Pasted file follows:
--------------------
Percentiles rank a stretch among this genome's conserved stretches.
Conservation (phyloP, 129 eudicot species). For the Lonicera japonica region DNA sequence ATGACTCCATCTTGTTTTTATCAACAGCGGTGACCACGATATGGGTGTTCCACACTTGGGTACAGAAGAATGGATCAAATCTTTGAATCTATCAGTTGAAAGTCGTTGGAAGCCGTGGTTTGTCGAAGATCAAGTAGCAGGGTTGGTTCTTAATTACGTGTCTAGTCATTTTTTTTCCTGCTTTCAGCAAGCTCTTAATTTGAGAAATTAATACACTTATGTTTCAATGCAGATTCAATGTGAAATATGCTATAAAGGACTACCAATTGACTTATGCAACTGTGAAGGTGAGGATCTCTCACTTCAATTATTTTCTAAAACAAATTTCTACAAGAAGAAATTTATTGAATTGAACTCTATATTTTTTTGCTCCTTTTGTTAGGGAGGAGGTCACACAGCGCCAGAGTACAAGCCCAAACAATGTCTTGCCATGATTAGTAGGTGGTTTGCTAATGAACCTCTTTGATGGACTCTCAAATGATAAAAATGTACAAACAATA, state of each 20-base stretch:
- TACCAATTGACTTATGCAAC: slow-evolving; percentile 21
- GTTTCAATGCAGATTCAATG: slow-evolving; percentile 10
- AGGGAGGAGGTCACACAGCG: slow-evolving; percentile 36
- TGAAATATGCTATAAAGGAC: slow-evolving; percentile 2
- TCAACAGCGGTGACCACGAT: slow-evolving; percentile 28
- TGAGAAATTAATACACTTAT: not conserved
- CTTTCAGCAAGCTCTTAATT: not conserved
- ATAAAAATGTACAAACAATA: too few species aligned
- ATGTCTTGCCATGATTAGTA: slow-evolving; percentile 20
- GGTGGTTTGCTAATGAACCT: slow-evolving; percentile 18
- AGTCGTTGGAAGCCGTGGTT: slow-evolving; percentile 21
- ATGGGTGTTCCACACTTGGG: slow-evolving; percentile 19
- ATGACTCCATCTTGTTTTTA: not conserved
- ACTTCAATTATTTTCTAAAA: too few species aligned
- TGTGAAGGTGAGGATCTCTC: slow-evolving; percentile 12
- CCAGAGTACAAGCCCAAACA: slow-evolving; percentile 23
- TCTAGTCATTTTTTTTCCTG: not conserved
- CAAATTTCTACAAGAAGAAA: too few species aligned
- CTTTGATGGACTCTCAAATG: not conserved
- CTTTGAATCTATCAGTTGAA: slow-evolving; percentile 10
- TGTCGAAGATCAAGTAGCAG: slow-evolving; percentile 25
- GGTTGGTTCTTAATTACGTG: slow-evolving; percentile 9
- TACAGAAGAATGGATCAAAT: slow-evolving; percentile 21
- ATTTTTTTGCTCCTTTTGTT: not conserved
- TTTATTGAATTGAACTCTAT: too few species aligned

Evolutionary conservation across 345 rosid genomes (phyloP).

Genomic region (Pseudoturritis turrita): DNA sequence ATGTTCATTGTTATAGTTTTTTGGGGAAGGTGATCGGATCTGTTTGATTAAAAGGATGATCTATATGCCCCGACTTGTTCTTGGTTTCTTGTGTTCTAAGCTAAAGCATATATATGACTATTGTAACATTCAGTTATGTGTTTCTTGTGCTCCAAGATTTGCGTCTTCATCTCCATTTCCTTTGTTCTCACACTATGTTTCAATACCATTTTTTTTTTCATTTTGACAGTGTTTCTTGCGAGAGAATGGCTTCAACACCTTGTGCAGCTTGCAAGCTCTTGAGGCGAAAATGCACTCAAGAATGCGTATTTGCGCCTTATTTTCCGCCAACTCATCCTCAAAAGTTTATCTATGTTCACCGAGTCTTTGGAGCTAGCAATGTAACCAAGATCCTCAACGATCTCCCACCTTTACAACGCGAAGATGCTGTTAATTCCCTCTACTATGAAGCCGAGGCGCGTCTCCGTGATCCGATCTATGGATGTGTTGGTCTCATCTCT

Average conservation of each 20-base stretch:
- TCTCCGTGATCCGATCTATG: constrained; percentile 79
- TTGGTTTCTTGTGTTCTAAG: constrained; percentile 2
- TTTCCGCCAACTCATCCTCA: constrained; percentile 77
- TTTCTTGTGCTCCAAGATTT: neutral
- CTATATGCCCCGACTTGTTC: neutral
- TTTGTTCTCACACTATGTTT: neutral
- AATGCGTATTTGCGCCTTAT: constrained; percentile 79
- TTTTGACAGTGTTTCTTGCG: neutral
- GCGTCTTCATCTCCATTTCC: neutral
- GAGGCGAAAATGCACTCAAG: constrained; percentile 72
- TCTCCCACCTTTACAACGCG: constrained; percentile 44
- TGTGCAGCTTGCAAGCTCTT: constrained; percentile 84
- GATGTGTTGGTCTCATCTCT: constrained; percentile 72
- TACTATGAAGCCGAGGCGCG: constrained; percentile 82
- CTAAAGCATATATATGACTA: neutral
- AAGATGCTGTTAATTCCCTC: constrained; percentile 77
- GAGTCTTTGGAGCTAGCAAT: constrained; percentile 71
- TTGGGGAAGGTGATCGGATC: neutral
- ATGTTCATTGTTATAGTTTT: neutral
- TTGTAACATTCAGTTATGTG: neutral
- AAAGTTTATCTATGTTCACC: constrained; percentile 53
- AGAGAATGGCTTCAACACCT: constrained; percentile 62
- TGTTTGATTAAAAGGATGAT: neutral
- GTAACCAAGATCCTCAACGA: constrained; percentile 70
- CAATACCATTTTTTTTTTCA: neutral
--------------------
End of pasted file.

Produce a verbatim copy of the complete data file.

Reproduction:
Percentiles rank a stretch among this genome's conserved stretches.
Conservation (phyloP, 129 eudicot species). For the Lonicera japonica region DNA sequence ATGACTCCATCTTGTTTTTATCAACAGCGGTGACCACGATATGGGTGTTCCACACTTGGGTACAGAAGAATGGATCAAATCTTTGAATCTATCAGTTGAAAGTCGTTGGAAGCCGTGGTTTGTCGAAGATCAAGTAGCAGGGTTGGTTCTTAATTACGTGTCTAGTCATTTTTTTTCCTGCTTTCAGCAAGCTCTTAATTTGAGAAATTAATACACTTATGTTTCAATGCAGATTCAATGTGAAATATGCTATAAAGGACTACCAATTGACTTATGCAACTGTGAAGGTGAGGATCTCTCACTTCAATTATTTTCTAAAACAAATTTCTACAAGAAGAAATTTATTGAATTGAACTCTATATTTTTTTGCTCCTTTTGTTAGGGAGGAGGTCACACAGCGCCAGAGTACAAGCCCAAACAATGTCTTGCCATGATTAGTAGGTGGTTTGCTAATGAACCTCTTTGATGGACTCTCAAATGATAAAAATGTACAAACAATA, state of each 20-base stretch:
- TACCAATTGACTTATGCAAC: slow-evolving; percentile 21
- GTTTCAATGCAGATTCAATG: slow-evolving; percentile 10
- AGGGAGGAGGTCACACAGCG: slow-evolving; percentile 36
- TGAAATATGCTATAAAGGAC: slow-evolving; percentile 2
- TCAACAGCGGTGACCACGAT: slow-evolving; percentile 28
- TGAGAAATTAATACACTTAT: not conserved
- CTTTCAGCAAGCTCTTAATT: not conserved
- ATAAAAATGTACAAACAATA: too few species aligned
- ATGTCTTGCCATGATTAGTA: slow-evolving; percentile 20
- GGTGGTTTGCTAATGAACCT: slow-evolving; percentile 18
- AGTCGTTGGAAGCCGTGGTT: slow-evolving; percentile 21
- ATGGGTGTTCCACACTTGGG: slow-evolving; percentile 19
- ATGACTCCATCTTGTTTTTA: not conserved
- ACTTCAATTATTTTCTAAAA: too few species aligned
- TGTGAAGGTGAGGATCTCTC: slow-evolving; percentile 12
- CCAGAGTACAAGCCCAAACA: slow-evolving; percentile 23
- TCTAGTCATTTTTTTTCCTG: not conserved
- CAAATTTCTACAAGAAGAAA: too few species aligned
- CTTTGATGGACTCTCAAATG: not conserved
- CTTTGAATCTATCAGTTGAA: slow-evolving; percentile 10
- TGTCGAAGATCAAGTAGCAG: slow-evolving; percentile 25
- GGTTGGTTCTTAATTACGTG: slow-evolving; percentile 9
- TACAGAAGAATGGATCAAAT: slow-evolving; percentile 21
- ATTTTTTTGCTCCTTTTGTT: not conserved
- TTTATTGAATTGAACTCTAT: too few species aligned

Evolutionary conservation across 345 rosid genomes (phyloP).

Genomic region (Pseudoturritis turrita): DNA sequence ATGTTCATTGTTATAGTTTTTTGGGGAAGGTGATCGGATCTGTTTGATTAAAAGGATGATCTATATGCCCCGACTTGTTCTTGGTTTCTTGTGTTCTAAGCTAAAGCATATATATGACTATTGTAACATTCAGTTATGTGTTTCTTGTGCTCCAAGATTTGCGTCTTCATCTCCATTTCCTTTGTTCTCACACTATGTTTCAATACCATTTTTTTTTTCATTTTGACAGTGTTTCTTGCGAGAGAATGGCTTCAACACCTTGTGCAGCTTGCAAGCTCTTGAGGCGAAAATGCACTCAAGAATGCGTATTTGCGCCTTATTTTCCGCCAACTCATCCTCAAAAGTTTATCTATGTTCACCGAGTCTTTGGAGCTAGCAATGTAACCAAGATCCTCAACGATCTCCCACCTTTACAACGCGAAGATGCTGTTAATTCCCTCTACTATGAAGCCGAGGCGCGTCTCCGTGATCCGATCTATGGATGTGTTGGTCTCATCTCT

Average conservation of each 20-base stretch:
- TCTCCGTGATCCGATCTATG: constrained; percentile 79
- TTGGTTTCTTGTGTTCTAAG: constrained; percentile 2
- TTTCCGCCAACTCATCCTCA: constrained; percentile 77
- TTTCTTGTGCTCCAAGATTT: neutral
- CTATATGCCCCGACTTGTTC: neutral
- TTTGTTCTCACACTATGTTT: neutral
- AATGCGTATTTGCGCCTTAT: constrained; percentile 79
- TTTTGACAGTGTTTCTTGCG: neutral
- GCGTCTTCATCTCCATTTCC: neutral
- GAGGCGAAAATGCACTCAAG: constrained; percentile 72
- TCTCCCACCTTTACAACGCG: constrained; percentile 44
- TGTGCAGCTTGCAAGCTCTT: constrained; percentile 84
- GATGTGTTGGTCTCATCTCT: constrained; percentile 72
- TACTATGAAGCCGAGGCGCG: constrained; percentile 82
- CTAAAGCATATATATGACTA: neutral
- AAGATGCTGTTAATTCCCTC: constrained; percentile 77
- GAGTCTTTGGAGCTAGCAAT: constrained; percentile 71
- TTGGGGAAGGTGATCGGATC: neutral
- ATGTTCATTGTTATAGTTTT: neutral
- TTGTAACATTCAGTTATGTG: neutral
- AAAGTTTATCTATGTTCACC: constrained; percentile 53
- AGAGAATGGCTTCAACACCT: constrained; percentile 62
- TGTTTGATTAAAAGGATGAT: neutral
- GTAACCAAGATCCTCAACGA: constrained; percentile 70
- CAATACCATTTTTTTTTTCA: neutral